Dick Roche is the Minister for European Affairs and a member of Fianna Fail, the main Governing party in Ireland. In that capacity he is responsible for coordinating the European dimension of all of the Irish Government’s policy and legislative initiatives including the proposed second referendum on the Lisbon Treaty.
He has agreed to an interview next Tuesday which I hope to document on this blog. I am currently planning the interview and would like to enlist your help in coming up with some good questions - particularly from a European angle, or from the perspective of your own country.
Obviously much of the interview will be ad lib in response to how the conversation flows, but I would like to have a list of questions prepared in order to ensure I don’t miss the opportunity of asking a relevant question. So here are some of the questions I am thinking of asking. Please add some further suggestions in the comments!
1. Minister, there is an old joke that the difference between Ireland and Iceland is one letter and about 6 months. In recent weeks we seem to have been making strenuous efforts to catch up with Iceland. The Irish Economy is expected to decline by 6% this year and next, unemployment is expected to rise to 17% next year, and with the current budget deficit is expected to come in at over 10% of GDP this year and next - over 3 times the Maastricht Growth and Stability Pact limit. How do you think this will impact on the European Elections in Ireland?
2. The recent Sunday Business Post Red C poll put Fianna Fail at 23% of the vote - a historic low - which compares to the 42% you received in the last general election in 2007. If that poll turns out to be accurate, Fianna Fail could be fighting for the last seat in each of Ireland’s 4 Euro constituencies. Do you think it is possible that Fianna Fail might lose a seat in one or more constituencies?
3. The fact that Sean O Neachtain, Fianna Fail sitting MEP in Ireland North West has withdrawn due to ill-health means that Declan Ganley of Libertas is now the only candidate based in Galway, the main city in the region. Given the tendency of people to cross party lines to support local candidates, do you think Ganley now has a realistic chance of being elected?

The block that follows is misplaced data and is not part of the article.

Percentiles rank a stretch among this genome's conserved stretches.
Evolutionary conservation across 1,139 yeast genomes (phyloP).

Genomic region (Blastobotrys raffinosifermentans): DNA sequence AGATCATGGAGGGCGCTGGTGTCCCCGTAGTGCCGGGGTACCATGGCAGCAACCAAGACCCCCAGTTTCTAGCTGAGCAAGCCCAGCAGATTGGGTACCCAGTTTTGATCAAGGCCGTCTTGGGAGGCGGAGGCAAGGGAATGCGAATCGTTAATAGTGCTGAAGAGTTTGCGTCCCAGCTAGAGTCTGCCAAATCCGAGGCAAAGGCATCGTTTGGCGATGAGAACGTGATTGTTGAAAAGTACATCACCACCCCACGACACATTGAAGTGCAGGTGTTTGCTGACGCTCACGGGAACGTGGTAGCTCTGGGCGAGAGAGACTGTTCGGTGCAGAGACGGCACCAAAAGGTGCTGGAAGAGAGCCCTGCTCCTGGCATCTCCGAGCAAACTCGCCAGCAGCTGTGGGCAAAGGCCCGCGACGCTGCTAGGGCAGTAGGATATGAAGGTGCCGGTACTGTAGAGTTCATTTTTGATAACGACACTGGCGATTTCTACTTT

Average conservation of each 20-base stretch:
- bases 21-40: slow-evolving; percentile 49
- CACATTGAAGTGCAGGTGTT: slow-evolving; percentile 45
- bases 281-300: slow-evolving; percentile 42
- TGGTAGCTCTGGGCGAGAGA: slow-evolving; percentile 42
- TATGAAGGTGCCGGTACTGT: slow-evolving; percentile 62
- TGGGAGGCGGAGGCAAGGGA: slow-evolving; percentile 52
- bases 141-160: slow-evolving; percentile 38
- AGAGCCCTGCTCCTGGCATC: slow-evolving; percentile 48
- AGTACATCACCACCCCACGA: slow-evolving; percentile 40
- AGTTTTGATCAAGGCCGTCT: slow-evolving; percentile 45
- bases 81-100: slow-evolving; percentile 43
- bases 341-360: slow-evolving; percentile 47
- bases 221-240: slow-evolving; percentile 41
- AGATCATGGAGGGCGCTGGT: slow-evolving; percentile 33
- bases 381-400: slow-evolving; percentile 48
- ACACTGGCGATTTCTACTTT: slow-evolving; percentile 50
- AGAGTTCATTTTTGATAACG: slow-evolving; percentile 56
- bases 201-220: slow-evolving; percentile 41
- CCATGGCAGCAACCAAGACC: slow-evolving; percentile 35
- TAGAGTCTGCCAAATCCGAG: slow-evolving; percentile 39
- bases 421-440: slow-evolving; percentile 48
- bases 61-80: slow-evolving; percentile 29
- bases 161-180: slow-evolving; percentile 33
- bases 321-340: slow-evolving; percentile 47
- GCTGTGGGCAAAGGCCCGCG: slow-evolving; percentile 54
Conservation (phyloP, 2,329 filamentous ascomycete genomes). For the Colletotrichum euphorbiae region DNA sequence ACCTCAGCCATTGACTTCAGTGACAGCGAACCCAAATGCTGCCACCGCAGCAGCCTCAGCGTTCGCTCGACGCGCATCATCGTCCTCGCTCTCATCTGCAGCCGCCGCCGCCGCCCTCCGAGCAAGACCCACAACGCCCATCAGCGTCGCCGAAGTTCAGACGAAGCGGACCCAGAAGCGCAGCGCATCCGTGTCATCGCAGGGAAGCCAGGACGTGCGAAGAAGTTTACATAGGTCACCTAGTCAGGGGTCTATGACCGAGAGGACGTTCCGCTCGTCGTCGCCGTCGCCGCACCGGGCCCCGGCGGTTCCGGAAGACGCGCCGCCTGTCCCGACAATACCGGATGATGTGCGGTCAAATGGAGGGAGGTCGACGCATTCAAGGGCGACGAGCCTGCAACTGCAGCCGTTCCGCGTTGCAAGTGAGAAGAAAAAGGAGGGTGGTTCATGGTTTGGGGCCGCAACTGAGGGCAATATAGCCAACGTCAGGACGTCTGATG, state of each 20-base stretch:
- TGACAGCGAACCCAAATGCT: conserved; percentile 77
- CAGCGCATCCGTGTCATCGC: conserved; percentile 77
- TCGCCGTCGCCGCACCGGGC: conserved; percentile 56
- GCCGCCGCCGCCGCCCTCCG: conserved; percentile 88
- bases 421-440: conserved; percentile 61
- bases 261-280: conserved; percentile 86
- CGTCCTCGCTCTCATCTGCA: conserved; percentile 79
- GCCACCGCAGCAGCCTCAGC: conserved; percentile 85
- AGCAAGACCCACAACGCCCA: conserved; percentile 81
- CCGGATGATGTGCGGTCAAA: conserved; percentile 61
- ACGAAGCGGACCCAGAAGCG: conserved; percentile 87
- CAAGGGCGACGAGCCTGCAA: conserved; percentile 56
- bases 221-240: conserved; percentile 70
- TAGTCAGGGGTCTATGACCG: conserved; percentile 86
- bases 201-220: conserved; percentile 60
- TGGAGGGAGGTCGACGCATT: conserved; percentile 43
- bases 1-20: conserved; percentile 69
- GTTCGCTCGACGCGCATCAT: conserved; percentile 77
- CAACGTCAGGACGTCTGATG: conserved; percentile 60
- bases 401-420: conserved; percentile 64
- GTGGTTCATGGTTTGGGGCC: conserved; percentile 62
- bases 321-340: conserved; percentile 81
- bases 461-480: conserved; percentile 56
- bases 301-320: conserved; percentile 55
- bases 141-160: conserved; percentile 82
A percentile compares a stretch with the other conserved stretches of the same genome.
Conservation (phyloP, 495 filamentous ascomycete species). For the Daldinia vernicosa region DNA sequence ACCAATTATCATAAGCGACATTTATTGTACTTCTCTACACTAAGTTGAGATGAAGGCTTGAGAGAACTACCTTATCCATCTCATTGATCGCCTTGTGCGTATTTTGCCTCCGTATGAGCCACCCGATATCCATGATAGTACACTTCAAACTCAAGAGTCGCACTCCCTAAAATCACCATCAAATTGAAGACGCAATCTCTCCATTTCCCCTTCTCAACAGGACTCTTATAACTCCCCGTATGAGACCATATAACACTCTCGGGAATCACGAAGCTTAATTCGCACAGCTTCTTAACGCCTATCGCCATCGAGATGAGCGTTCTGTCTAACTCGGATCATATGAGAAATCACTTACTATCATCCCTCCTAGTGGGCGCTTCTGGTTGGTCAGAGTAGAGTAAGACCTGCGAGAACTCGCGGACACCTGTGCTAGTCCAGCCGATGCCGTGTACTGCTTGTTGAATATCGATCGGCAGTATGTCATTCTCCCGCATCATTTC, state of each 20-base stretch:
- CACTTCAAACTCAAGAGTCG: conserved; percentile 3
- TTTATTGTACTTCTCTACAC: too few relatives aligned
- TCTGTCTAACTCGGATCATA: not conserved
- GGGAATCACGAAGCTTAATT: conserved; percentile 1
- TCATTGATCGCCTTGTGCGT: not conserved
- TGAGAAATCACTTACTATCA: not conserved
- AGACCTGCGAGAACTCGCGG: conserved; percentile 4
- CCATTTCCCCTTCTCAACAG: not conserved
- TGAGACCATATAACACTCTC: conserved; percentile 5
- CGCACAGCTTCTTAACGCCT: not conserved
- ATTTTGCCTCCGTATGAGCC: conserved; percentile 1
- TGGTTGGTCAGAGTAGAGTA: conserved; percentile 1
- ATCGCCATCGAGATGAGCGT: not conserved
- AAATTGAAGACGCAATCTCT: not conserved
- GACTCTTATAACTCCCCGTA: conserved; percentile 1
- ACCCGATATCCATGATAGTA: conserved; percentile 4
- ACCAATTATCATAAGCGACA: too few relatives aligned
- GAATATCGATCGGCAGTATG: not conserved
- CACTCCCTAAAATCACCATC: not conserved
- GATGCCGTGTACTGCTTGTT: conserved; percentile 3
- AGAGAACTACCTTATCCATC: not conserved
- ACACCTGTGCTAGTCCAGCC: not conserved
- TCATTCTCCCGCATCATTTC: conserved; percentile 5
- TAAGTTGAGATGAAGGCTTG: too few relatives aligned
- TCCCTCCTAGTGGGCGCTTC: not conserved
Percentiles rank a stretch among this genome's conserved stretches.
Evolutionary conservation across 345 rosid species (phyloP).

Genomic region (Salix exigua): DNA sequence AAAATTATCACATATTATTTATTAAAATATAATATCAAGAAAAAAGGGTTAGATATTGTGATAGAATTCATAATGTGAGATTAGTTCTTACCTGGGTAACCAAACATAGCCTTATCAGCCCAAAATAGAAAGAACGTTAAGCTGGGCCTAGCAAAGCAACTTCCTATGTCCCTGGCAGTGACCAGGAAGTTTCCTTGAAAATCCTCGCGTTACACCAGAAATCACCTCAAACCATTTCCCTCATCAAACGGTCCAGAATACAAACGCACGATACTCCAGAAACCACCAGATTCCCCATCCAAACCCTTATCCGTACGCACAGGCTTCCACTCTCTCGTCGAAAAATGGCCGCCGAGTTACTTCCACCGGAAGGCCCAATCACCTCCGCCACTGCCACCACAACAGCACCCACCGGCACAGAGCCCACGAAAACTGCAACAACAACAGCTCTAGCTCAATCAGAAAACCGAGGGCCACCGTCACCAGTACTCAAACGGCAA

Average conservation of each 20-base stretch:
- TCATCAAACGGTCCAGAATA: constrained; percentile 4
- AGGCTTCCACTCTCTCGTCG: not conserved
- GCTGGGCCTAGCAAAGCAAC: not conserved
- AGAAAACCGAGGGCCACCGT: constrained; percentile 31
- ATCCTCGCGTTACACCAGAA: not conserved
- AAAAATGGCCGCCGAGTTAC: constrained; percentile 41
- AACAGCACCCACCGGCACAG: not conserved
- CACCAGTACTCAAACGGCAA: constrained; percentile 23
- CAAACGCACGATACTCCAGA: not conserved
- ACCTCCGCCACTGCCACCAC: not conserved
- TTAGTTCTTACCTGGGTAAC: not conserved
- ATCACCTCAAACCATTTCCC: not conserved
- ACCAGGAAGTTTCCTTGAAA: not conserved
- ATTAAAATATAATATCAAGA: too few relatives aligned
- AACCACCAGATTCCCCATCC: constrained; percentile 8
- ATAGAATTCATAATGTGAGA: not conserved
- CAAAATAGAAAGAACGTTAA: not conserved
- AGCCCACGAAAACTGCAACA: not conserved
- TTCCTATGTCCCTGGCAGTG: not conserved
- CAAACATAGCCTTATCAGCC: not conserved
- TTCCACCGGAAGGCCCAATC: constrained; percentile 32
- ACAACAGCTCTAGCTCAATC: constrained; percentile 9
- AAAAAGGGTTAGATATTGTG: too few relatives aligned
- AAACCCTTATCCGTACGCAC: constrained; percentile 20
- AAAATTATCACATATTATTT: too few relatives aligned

4. Fine Gael (the main opposition party) have nominated a very strong second candidate in Ireland South in Sean Kelly, a former high profile President of the Gaelic Athletic Association (GAA). Does that give Fine Gael a chance of a second seat in Ireland South or will the last seat go to Labour or the sitting Independent MEP Kathy Synnott?
5. Labour have nominated Nessa Childers, a daughter of a former Fianna Fail cabinet minister and President of Ireland, and also a former Green Party Councillor, for the Ireland East Constituency. Do you think her name recognition and association with both Fianna Fail and the Greens puts her in the ideal position to take the third and last seat there from Fine Gael?
6. There are 4 sitting MEPs in the Dublin Constituency which is being reduced to 3 seats for this election. This means at least one sitting MEP has to lose out, and the pundits seem to be predicting that the last seat could be between Fianna Fail and Sinn Fein. Wouldn’t it be extraordinarily embarrassing for Fianna Fail to lose to Sinn Fein and have no seat in the Nation’s Capital? Could such a defeat threaten Brian Cowen’s leadership of the Party?
7. Fine Gael and Labour, the two main opposition parties, make much of their membership of the two largest groups in the European parliament, the EPP and PES respectively, whereas Fianna Fail has been a member of the much more marginal UEN group and is talking about joining the liberal ALDE group. Does this not undermine Fianna Fail’s credibility as the leading Irish party in Europe particularly as Fine Gael got 5 seats to your 4 at the last election?
8. Is it not a little surprising, just when you are thinking of joining the Liberal ALDE group, that the Fianna Fail Minister for Justice should bring in an amendment to the Criminal Justice Act in which he proposes to bring in a new crime of Blasphemous Libel? Is this not bringing us back to the 1950’s, or the divisive referendum campaigns on Divorce and Abortion in the 1980’s? Some people (myself included) have suggested that Fianna Fail might be trying to distract attention from the economic situation, and that you tried a similar diversionary tactic ahead of the last European Elections when you proposed controversial reforms of immigration and asylum laws to shore up your conservative and nationalist base?
9. Many people deride the European parliament as a home for retired national politicians or people who couldn’t otherwise make it in national politics. What distinctive contribution did the Fianna Fail members of the last Parliament make, and how would you see them influencing policy and legislation in the next parliament? What are your main policy priorities in the EU? Why was their no EU Stimulus plan to tackle the global recession?
10. Lastly, a question on the Lisbon Treaty. I know it’s not directly an issue in this election, but a second referendum is widely expected to be held next October. Why do you think people who voted NO the last time around, or indeed didn’t vote at all, should vote YES this time around? What do you say to those who complain that Ireland is being bullied by the European Elite to keep voting until it produces the “right” answer?
Obviously the above questions have a strongly Irish focus. If you are interested in his views on Enlargement - on the accession of Turkey, Croatia, Serbia, or Iceland to name but 4 possible applicants, or on any other European topic, please let me know.